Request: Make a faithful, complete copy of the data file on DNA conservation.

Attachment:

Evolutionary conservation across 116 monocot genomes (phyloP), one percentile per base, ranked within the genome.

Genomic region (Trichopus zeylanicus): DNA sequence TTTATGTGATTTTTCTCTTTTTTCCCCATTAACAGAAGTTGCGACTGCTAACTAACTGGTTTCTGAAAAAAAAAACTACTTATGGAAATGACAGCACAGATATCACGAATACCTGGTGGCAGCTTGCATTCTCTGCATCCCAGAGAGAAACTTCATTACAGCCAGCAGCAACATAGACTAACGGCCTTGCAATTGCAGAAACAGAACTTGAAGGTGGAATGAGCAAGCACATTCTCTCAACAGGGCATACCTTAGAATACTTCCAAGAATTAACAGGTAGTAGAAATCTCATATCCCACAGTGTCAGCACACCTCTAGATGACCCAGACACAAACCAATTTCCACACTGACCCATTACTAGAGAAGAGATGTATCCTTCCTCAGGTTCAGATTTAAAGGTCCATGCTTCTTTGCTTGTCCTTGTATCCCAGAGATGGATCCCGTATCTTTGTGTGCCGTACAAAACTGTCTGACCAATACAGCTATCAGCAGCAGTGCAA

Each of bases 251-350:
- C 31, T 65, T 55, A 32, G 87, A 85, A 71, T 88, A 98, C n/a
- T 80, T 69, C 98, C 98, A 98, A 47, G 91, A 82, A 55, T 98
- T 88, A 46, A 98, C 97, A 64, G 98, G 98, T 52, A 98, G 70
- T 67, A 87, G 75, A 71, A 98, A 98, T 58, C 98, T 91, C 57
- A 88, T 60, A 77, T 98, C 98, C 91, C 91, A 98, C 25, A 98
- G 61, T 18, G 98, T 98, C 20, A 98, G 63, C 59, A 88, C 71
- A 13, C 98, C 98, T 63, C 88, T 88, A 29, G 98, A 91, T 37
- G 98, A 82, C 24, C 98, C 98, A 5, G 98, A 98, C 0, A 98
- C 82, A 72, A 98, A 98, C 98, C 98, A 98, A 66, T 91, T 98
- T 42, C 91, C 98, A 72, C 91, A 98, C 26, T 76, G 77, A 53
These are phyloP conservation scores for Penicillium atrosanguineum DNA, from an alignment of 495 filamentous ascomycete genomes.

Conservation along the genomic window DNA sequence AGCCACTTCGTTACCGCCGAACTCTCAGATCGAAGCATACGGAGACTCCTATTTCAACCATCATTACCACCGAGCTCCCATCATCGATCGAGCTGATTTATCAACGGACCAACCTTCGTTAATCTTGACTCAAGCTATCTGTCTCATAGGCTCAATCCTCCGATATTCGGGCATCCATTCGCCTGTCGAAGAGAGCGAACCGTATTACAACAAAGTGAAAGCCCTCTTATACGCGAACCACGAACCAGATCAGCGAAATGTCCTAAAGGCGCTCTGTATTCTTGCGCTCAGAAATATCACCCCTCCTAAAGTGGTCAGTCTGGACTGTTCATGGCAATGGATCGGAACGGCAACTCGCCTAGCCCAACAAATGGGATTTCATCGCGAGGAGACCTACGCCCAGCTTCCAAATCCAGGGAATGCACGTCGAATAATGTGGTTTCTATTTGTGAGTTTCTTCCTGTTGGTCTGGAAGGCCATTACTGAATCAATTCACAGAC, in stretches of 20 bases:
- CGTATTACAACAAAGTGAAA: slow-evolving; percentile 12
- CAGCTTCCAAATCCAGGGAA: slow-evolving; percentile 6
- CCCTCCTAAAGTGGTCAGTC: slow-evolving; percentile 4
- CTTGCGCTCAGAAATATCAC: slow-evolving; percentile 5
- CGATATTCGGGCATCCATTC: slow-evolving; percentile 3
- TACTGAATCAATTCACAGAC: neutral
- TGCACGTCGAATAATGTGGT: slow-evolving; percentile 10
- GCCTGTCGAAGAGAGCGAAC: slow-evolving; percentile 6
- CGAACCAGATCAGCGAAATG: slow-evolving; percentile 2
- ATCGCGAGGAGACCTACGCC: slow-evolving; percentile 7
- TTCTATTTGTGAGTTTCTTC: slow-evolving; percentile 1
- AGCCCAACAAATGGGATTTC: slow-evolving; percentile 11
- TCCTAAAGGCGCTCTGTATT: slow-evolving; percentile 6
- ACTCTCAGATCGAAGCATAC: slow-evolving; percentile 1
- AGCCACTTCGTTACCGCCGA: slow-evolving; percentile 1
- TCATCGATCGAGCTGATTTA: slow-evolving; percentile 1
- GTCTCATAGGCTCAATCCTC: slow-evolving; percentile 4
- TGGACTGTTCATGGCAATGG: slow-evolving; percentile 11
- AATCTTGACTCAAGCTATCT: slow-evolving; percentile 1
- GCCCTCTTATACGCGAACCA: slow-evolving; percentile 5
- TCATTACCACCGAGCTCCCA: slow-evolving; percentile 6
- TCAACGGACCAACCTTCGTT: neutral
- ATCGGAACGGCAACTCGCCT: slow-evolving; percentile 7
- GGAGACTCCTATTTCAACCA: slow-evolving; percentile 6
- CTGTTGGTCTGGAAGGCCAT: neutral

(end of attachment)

Evolutionary conservation across 116 monocot genomes (phyloP), one percentile per base, ranked within the genome.

Genomic region (Trichopus zeylanicus): DNA sequence TTTATGTGATTTTTCTCTTTTTTCCCCATTAACAGAAGTTGCGACTGCTAACTAACTGGTTTCTGAAAAAAAAAACTACTTATGGAAATGACAGCACAGATATCACGAATACCTGGTGGCAGCTTGCATTCTCTGCATCCCAGAGAGAAACTTCATTACAGCCAGCAGCAACATAGACTAACGGCCTTGCAATTGCAGAAACAGAACTTGAAGGTGGAATGAGCAAGCACATTCTCTCAACAGGGCATACCTTAGAATACTTCCAAGAATTAACAGGTAGTAGAAATCTCATATCCCACAGTGTCAGCACACCTCTAGATGACCCAGACACAAACCAATTTCCACACTGACCCATTACTAGAGAAGAGATGTATCCTTCCTCAGGTTCAGATTTAAAGGTCCATGCTTCTTTGCTTGTCCTTGTATCCCAGAGATGGATCCCGTATCTTTGTGTGCCGTACAAAACTGTCTGACCAATACAGCTATCAGCAGCAGTGCAA

Each of bases 251-350:
- C 31, T 65, T 55, A 32, G 87, A 85, A 71, T 88, A 98, C n/a
- T 80, T 69, C 98, C 98, A 98, A 47, G 91, A 82, A 55, T 98
- T 88, A 46, A 98, C 97, A 64, G 98, G 98, T 52, A 98, G 70
- T 67, A 87, G 75, A 71, A 98, A 98, T 58, C 98, T 91, C 57
- A 88, T 60, A 77, T 98, C 98, C 91, C 91, A 98, C 25, A 98
- G 61, T 18, G 98, T 98, C 20, A 98, G 63, C 59, A 88, C 71
- A 13, C 98, C 98, T 63, C 88, T 88, A 29, G 98, A 91, T 37
- G 98, A 82, C 24, C 98, C 98, A 5, G 98, A 98, C 0, A 98
- C 82, A 72, A 98, A 98, C 98, C 98, A 98, A 66, T 91, T 98
- T 42, C 91, C 98, A 72, C 91, A 98, C 26, T 76, G 77, A 53
These are phyloP conservation scores for Penicillium atrosanguineum DNA, from an alignment of 495 filamentous ascomycete genomes.

Conservation along the genomic window DNA sequence AGCCACTTCGTTACCGCCGAACTCTCAGATCGAAGCATACGGAGACTCCTATTTCAACCATCATTACCACCGAGCTCCCATCATCGATCGAGCTGATTTATCAACGGACCAACCTTCGTTAATCTTGACTCAAGCTATCTGTCTCATAGGCTCAATCCTCCGATATTCGGGCATCCATTCGCCTGTCGAAGAGAGCGAACCGTATTACAACAAAGTGAAAGCCCTCTTATACGCGAACCACGAACCAGATCAGCGAAATGTCCTAAAGGCGCTCTGTATTCTTGCGCTCAGAAATATCACCCCTCCTAAAGTGGTCAGTCTGGACTGTTCATGGCAATGGATCGGAACGGCAACTCGCCTAGCCCAACAAATGGGATTTCATCGCGAGGAGACCTACGCCCAGCTTCCAAATCCAGGGAATGCACGTCGAATAATGTGGTTTCTATTTGTGAGTTTCTTCCTGTTGGTCTGGAAGGCCATTACTGAATCAATTCACAGAC, in stretches of 20 bases:
- CGTATTACAACAAAGTGAAA: slow-evolving; percentile 12
- CAGCTTCCAAATCCAGGGAA: slow-evolving; percentile 6
- CCCTCCTAAAGTGGTCAGTC: slow-evolving; percentile 4
- CTTGCGCTCAGAAATATCAC: slow-evolving; percentile 5
- CGATATTCGGGCATCCATTC: slow-evolving; percentile 3
- TACTGAATCAATTCACAGAC: neutral
- TGCACGTCGAATAATGTGGT: slow-evolving; percentile 10
- GCCTGTCGAAGAGAGCGAAC: slow-evolving; percentile 6
- CGAACCAGATCAGCGAAATG: slow-evolving; percentile 2
- ATCGCGAGGAGACCTACGCC: slow-evolving; percentile 7
- TTCTATTTGTGAGTTTCTTC: slow-evolving; percentile 1
- AGCCCAACAAATGGGATTTC: slow-evolving; percentile 11
- TCCTAAAGGCGCTCTGTATT: slow-evolving; percentile 6
- ACTCTCAGATCGAAGCATAC: slow-evolving; percentile 1
- AGCCACTTCGTTACCGCCGA: slow-evolving; percentile 1
- TCATCGATCGAGCTGATTTA: slow-evolving; percentile 1
- GTCTCATAGGCTCAATCCTC: slow-evolving; percentile 4
- TGGACTGTTCATGGCAATGG: slow-evolving; percentile 11
- AATCTTGACTCAAGCTATCT: slow-evolving; percentile 1
- GCCCTCTTATACGCGAACCA: slow-evolving; percentile 5
- TCATTACCACCGAGCTCCCA: slow-evolving; percentile 6
- TCAACGGACCAACCTTCGTT: neutral
- ATCGGAACGGCAACTCGCCT: slow-evolving; percentile 7
- GGAGACTCCTATTTCAACCA: slow-evolving; percentile 6
- CTGTTGGTCTGGAAGGCCAT: neutral